Ono Arte galleria in Bologna has some of our work for sale. And we’re planning to exhibit in Dublin and London next year.


Who is your greatest inspiration and why?

Such a long list. Warhol, Frida Kahlo, Tracy Emin, Grayson Perry, Cindy Sherman, Madonna, Tom Ford, Oprah. We’re attracted to creative individuals with ambition and determination.

I sense a similarity between your work and the famous Gilbert and George’s. Have you wanted to include these references on purposes in your artwork, and how influenced have you been by them and why?

Aesthetically our work is very different to Gilbert and George’s. They use images of themselves in their artwork and sometimes we do to, so there is a similarity. And they’re also a gay male art duo. We’ve been compared to them before and it’s flattering. We’re fans and have been to some of their shows.

Queen and Country magazine launched its Men in the Wild Campaign last year, which aims to continue the conversation about men’s mental health, and find solutions to improve it. Some say the artistic life is a lonely one, while others extol the therapeutic benefits of creating art. What do you do to ensure you both maintain good mental health?

Mediate, read, go to the gym. Take walks on the beach. Holidays! Making art can be tough on your ego and self-esteem; wondering if our art is any good or are we talented? But also like we said before, art helps empty your head of those thoughts. Takes you out of yourself.

What do you think about the art world?

We’re not really in it that much. Any dealings we have with other artists or galleries are usually positive. We feel like we live in an Adrian+Shane bubble most of the time.

What do you dislike about the art world?

Major galleries and dealers manipulate and dictate who is the next up-and-coming star. It’s purely for commercial purposes rather than because someone’s work is actually good or not. But that’s probably like any business, music, fashion, film.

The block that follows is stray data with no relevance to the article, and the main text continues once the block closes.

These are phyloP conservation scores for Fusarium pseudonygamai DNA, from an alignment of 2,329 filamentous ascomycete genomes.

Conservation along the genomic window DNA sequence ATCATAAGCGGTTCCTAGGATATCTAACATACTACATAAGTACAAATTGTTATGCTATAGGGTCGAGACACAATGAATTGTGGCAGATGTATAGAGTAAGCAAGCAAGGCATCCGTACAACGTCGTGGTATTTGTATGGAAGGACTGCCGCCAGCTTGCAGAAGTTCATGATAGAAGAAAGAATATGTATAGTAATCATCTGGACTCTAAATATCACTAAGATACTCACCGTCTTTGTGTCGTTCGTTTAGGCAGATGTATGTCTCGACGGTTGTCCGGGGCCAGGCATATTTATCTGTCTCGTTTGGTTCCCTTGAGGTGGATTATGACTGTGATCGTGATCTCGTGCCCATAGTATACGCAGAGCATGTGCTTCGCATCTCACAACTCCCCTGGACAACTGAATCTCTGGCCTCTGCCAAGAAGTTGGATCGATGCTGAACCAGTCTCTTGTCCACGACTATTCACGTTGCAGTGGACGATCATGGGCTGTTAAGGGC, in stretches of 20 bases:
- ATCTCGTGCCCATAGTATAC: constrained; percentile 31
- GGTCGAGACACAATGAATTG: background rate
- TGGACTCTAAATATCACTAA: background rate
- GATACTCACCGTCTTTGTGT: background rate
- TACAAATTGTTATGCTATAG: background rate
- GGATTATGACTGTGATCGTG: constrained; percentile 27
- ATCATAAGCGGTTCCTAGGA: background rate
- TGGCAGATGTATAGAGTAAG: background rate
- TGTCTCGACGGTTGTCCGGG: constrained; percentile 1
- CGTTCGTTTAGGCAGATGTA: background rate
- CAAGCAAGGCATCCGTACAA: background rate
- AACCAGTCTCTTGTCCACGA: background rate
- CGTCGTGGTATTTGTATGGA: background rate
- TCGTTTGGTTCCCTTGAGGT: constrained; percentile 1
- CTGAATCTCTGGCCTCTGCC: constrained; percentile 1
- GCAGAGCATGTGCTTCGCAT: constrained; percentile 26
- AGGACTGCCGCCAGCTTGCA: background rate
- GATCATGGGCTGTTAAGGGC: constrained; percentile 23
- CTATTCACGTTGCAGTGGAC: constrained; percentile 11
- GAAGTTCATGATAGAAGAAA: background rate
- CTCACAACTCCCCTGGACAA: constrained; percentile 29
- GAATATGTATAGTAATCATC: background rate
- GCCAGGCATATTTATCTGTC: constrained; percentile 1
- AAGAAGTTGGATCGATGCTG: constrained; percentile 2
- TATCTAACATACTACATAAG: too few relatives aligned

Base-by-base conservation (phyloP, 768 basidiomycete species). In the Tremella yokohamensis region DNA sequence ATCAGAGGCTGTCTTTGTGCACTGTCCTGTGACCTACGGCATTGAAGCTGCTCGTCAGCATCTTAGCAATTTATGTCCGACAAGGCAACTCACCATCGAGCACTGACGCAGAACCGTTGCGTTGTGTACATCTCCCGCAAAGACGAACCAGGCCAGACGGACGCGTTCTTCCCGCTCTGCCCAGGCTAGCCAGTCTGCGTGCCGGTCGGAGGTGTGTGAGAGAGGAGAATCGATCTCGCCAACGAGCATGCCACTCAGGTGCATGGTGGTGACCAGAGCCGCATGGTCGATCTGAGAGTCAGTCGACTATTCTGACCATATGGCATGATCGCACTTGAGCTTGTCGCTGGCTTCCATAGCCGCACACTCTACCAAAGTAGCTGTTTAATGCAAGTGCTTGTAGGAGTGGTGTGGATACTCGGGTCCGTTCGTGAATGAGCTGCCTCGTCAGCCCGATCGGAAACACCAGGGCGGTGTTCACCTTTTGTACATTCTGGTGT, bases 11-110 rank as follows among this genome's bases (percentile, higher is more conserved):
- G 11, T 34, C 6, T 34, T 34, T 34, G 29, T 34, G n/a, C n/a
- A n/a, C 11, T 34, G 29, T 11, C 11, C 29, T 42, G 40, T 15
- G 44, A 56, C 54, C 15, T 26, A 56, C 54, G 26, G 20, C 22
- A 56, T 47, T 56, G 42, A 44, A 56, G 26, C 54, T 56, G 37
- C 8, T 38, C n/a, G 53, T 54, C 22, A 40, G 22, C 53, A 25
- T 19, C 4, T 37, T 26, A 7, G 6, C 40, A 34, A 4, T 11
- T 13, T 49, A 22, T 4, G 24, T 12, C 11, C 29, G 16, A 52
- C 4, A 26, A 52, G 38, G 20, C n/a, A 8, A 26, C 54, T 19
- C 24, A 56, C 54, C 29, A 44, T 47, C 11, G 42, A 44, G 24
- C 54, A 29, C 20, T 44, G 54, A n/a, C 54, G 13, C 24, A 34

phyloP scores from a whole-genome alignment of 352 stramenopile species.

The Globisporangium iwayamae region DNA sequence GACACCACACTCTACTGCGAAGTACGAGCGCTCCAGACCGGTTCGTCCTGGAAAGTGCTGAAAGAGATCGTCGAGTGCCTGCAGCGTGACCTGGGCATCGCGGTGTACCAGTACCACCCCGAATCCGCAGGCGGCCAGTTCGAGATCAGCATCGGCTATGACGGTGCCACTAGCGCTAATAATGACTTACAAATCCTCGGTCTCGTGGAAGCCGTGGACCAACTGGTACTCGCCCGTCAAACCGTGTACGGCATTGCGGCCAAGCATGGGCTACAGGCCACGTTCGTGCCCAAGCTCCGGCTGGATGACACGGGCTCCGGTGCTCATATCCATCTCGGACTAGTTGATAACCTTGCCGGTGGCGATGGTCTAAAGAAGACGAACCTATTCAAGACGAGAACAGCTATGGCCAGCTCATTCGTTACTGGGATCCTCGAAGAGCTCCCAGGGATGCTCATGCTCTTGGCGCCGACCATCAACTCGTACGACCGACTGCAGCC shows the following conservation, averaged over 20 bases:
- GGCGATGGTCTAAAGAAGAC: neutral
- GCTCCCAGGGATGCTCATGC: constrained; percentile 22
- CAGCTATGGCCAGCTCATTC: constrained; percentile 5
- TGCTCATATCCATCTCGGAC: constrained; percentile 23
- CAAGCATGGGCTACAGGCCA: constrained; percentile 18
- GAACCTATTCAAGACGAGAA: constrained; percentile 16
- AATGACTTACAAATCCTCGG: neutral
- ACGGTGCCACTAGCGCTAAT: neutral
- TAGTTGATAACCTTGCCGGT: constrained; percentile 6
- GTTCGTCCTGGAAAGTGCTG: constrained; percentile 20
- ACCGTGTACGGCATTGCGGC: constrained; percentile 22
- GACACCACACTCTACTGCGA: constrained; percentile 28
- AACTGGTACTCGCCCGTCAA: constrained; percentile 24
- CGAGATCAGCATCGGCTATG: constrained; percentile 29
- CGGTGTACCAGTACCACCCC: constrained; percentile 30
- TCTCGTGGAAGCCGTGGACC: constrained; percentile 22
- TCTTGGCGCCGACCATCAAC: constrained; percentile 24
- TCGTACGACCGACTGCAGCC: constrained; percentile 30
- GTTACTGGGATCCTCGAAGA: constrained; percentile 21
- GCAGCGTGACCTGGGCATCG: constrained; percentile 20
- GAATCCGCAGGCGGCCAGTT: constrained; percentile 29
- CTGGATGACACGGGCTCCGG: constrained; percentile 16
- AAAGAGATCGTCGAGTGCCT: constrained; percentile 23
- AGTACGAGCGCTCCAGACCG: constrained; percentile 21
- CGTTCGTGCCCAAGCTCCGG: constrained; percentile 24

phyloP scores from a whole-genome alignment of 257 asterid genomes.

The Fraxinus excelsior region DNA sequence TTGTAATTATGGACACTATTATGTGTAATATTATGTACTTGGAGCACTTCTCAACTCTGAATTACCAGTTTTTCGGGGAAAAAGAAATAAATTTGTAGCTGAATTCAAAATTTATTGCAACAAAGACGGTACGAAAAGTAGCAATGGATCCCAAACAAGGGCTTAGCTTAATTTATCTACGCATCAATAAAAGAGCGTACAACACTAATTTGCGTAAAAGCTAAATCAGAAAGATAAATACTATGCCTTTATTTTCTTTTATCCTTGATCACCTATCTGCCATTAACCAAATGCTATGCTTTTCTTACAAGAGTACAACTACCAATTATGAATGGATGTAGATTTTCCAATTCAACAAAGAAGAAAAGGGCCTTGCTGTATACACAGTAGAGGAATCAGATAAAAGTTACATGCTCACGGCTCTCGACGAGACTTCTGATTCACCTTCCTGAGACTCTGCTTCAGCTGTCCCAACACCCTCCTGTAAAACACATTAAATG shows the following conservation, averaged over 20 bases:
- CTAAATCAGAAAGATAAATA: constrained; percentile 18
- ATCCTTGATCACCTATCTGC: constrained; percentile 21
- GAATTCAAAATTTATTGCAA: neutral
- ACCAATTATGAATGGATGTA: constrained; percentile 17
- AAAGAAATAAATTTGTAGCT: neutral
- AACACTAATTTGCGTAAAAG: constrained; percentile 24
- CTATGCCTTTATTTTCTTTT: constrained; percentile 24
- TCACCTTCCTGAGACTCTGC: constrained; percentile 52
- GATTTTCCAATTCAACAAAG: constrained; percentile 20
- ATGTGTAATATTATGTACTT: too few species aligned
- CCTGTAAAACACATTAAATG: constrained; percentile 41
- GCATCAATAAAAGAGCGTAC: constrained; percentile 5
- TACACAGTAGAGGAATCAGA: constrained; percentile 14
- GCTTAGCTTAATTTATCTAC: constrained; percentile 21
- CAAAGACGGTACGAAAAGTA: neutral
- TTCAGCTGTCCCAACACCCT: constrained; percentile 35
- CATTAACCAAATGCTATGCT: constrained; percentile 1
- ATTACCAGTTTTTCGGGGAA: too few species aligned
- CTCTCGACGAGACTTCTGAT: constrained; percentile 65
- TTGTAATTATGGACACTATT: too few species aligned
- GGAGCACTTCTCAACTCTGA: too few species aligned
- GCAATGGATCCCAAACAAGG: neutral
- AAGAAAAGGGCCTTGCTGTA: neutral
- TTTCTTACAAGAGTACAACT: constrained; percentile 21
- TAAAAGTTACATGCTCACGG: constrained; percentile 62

Other than your art what do you do for fun?

Travel. We love getting a break away from the studio. We try to get away as much as possible. It’s always inspiring and we come back with ideas. Watching documentaries. Reading.

We just built a new house next to our studio in the Louth countryside. So over the last few months we’ve been working on that nonstop.

Who has been your most memorable client and why?

We did some pieces for the Amy Winehouse Foundation, the project was sponsored by Converse. They asked us to make a piece for the show using a pair of Converse All Stars trainers. So we made a sacred heart using the soles of the runners. It had hair holding the heart together to represent Amy’s iconic hair style. And last year we did a commission for Dr Martens for their Dublin store. We were on holidays at the time. So we were out at night in a restaurant sketching ideas and sending them back and forth throughout the holiday.


What’s your dream project and why?

We’d love to have a show at the Saatchi Gallery. Anytime we are in London we go there. It’s one of our favourite galleries.

We’d also love to do an Adrian+Shane book. A really nice hard-back coffee table book.

How do you find being in a long-term relationship while also working together 24/7. Any challenges or disagreements, and how do you overcome them?

We love working together. It’s great to have someone with you to inspire and support you. There are definitely challenges. And we certainly don’t always agree with each other. The best way to overcome them and move forward is to sit down and talk it through. It’s not always fun and games but the rewards are great. It’s worth it in the end.

What’s the best piece of advice you have been given?

Last year a very good friend died. We were FaceTiming him about an exhibition we were working on for a gallery in Barcelona. And one of the last things he said was “just do one thing at a time”. The show got cancelled because the gallery closed down. And over the last year our lives have changed. Life moves on. We’ve moved out of our apartment of 13 years. We built a house.

And when it all seems too much or really overwhelming we hear Dacio saying “just do one thing at a time”.


See Adrian+Shane’s work at:

Follow them on Instagram at: @adrianandshane